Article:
Clear Choice doesn’t stock Bibles in the waiting rooms, display Bible verses on the walls in client areas, or play Christian music through the speakers. Executive Director Michelle Reimer doesn’t want to alienate non-Christians, and the surveys clients fill out later typically include phrases like “respectful of my views” and “I feel like I have options.”
Much of the counseling is like what other pro-life counseling centers provide. The clinic offers ultrasounds to women who are six weeks pregnant, which makes them Medicaid eligible. It provides paperwork on the spot. If she wants, a woman can receive follow-up texts, further consultations, or an adoption agency referral.
BUT CLEAR CHOICE IS DIFFERENT from some other pro-life centers in four ways. First, if a woman asks where she can get an abortion, staff members don’t pretend not to know: They honestly say the nearest abortion business is an hour away. Clear Choice does not give information beyond that. “All she has to do is go to her cell phone and google ‘abortion Montana,’” Reimer says. “If she feels [misled], we may lose credibility in other areas.”
Credibility is important in a hostile pro-abortion culture. In 2014, the troubled son of a Hope Pregnancy Ministries board member vandalized Kalispell’s one abortion clinic. The story made local and national news, with one press headline associating Clear Choice with “anti-abortion extremists.” Despite the bad publicity, patient numbers didn’t drop and support didn’t waver. Reimer credits that to the strong relationship Hope Pregnancy Ministries has with local churches. Seventy out of 100 churches in the Flathead Valley support Hope Pregnancy Ministries.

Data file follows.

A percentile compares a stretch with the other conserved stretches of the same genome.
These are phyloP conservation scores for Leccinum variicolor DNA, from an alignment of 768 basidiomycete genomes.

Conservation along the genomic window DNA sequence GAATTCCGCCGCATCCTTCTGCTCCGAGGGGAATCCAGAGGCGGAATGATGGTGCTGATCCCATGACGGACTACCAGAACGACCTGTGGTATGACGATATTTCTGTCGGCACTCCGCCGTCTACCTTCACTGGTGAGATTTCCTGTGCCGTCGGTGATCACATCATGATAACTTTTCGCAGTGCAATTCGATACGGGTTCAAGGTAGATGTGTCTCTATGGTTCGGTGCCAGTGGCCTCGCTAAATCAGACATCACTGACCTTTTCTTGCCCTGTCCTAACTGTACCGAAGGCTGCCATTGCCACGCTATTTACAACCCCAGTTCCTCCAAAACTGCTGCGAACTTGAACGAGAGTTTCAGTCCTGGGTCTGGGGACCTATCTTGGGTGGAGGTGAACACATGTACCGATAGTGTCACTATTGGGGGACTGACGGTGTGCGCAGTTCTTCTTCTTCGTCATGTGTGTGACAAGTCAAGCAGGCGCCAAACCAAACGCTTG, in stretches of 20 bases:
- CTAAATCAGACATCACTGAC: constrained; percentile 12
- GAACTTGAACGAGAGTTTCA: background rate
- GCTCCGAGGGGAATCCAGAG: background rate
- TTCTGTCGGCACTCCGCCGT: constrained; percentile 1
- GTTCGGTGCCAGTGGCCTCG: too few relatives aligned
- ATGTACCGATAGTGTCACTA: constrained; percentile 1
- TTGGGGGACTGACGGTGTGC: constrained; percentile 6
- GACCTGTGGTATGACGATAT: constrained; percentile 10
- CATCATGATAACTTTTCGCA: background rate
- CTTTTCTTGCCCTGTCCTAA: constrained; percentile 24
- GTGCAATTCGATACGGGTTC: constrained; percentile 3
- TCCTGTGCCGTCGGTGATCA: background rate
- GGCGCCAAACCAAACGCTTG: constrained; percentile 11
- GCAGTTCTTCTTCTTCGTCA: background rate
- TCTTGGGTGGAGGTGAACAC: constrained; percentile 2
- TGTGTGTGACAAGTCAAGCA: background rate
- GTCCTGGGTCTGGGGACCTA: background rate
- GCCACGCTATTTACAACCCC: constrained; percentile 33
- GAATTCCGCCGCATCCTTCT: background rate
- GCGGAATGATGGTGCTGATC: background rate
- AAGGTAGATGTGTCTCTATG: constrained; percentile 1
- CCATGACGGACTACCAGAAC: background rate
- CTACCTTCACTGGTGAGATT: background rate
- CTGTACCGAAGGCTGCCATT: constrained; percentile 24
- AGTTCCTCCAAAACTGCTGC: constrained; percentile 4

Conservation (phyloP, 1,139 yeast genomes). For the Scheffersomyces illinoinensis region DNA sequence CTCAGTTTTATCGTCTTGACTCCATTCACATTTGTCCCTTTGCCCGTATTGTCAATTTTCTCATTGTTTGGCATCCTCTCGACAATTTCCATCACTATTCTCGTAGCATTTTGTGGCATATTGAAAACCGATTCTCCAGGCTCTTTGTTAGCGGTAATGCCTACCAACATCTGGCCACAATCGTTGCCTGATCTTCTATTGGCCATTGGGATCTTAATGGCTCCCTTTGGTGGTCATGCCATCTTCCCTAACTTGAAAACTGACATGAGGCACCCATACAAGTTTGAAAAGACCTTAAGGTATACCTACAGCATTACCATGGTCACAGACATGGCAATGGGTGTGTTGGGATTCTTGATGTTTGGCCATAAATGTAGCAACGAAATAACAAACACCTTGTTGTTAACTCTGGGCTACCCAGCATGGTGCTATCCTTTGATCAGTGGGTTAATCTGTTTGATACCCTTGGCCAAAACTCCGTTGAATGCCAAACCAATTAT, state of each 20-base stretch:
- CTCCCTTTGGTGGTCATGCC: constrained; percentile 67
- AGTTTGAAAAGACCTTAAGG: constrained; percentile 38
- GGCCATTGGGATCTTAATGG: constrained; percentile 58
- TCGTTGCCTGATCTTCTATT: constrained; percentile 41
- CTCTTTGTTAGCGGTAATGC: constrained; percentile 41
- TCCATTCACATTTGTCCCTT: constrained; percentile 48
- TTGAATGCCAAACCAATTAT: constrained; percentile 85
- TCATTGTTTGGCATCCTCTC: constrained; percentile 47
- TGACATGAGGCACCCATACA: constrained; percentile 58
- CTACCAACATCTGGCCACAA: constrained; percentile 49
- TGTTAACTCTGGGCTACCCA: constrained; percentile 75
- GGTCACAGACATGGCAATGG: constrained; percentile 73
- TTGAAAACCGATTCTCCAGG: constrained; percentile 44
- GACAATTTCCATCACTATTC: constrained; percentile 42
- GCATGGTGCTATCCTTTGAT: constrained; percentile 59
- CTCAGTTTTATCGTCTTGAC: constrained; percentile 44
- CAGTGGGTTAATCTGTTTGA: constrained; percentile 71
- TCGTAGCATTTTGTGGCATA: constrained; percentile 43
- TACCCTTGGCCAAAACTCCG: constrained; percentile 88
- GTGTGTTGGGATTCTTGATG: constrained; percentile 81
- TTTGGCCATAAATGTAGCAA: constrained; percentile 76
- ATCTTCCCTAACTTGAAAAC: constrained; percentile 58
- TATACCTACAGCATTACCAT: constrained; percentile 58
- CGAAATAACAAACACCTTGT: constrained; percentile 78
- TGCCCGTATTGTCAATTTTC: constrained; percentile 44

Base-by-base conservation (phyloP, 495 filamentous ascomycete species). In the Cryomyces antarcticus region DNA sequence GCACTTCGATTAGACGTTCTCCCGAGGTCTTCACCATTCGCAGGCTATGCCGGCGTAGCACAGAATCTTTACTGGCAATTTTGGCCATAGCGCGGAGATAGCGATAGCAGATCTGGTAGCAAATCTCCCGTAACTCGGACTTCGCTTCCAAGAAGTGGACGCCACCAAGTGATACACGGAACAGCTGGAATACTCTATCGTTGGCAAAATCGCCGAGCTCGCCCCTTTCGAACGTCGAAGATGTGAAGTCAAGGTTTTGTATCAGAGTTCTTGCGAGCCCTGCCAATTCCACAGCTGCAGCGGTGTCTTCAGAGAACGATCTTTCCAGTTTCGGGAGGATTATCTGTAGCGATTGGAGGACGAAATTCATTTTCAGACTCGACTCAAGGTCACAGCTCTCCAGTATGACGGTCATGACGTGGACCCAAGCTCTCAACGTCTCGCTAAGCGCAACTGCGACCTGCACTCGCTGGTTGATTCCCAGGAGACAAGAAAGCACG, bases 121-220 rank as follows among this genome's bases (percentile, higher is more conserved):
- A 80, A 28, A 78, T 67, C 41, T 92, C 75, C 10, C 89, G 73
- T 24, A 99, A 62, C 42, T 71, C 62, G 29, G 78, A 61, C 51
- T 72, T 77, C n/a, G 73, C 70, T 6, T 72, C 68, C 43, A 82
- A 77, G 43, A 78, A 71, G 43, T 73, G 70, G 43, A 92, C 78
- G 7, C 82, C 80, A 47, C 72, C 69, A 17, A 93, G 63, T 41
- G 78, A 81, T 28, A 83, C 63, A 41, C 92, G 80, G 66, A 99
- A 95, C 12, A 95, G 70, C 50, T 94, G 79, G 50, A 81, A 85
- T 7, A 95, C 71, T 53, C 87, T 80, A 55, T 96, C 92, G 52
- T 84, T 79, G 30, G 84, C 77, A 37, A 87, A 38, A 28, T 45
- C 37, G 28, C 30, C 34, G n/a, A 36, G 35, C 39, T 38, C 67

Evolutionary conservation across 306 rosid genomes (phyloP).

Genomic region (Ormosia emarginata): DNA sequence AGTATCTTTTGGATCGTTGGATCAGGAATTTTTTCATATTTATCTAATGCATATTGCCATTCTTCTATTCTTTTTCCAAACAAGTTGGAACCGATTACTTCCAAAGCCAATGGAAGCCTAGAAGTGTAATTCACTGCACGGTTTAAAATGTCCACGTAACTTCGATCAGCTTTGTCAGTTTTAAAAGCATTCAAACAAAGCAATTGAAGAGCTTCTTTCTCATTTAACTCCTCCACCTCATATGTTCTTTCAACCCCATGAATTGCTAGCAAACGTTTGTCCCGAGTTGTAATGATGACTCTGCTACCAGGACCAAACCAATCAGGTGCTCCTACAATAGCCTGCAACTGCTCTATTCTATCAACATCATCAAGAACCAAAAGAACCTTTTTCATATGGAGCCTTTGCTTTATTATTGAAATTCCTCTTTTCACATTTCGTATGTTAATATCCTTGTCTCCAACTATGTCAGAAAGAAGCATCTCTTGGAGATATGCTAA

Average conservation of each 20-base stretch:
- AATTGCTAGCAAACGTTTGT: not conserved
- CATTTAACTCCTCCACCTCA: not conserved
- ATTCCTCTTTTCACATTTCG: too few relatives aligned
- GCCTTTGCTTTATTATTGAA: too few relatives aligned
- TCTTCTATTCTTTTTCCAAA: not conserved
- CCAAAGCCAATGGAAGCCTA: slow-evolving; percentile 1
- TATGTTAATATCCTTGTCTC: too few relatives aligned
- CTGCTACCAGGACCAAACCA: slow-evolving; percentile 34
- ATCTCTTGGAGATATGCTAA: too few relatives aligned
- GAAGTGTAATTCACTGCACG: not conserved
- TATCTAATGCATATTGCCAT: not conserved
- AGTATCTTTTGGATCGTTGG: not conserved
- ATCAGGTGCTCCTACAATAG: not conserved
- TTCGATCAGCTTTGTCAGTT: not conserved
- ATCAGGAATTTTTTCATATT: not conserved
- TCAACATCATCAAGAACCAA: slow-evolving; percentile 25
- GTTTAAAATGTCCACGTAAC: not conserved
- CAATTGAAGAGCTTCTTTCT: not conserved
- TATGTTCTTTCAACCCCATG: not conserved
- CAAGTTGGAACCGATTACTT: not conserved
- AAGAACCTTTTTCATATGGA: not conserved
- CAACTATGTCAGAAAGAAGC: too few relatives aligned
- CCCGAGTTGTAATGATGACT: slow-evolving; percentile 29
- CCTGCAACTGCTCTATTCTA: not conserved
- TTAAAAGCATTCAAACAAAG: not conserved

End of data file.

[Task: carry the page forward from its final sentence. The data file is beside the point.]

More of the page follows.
Second, when Clear Choice realized its vulnerability, it pursued medical accreditation from the Accreditation Association for Ambulatory Health Care (AAAHC), a nonprofit leader in developing standards that promote patient safety. To achieve accreditation Clear Choice had to meet 550 procedural and safety standards, more than most abortion clinics and outpatient clinics meet.
Clear Choice became the first pregnancy medical center in the state to become AAAHC accredited. That has pushed other Montana pro-life clinics to do the same: Two others have gained accreditation, and several more are in the process. Reimer believes accreditation shows that faith-based clinics are providing good care and protects them from malpractice lawsuits: “Part of what we do with accreditation is take away ammunition from our opponents.”
Third, Clear Choice partners with Montana State University, which sends nursing students to the clinic to fulfill clinical hours there. While not all students become pro-life, they do leave with a different picture of what pro-life clinics are like. Clear Choice also partners with not only Christian schools but public schools by providing two-day seminars about healthy decision-making and abstinence.
Fourth, since 2013 Clear Choice has offered inexpensive STI (sexually transmitted infection) testing to both men and women, giving them an opportunity to hear a Biblical sexual ethic. Its patient numbers have doubled. In 2016, Clear Choice saw 714 patients, and more than half of those were STI patients. Since then 10 pro-life clinics have come to Clear Choice for free workshops on how to implement STI testing.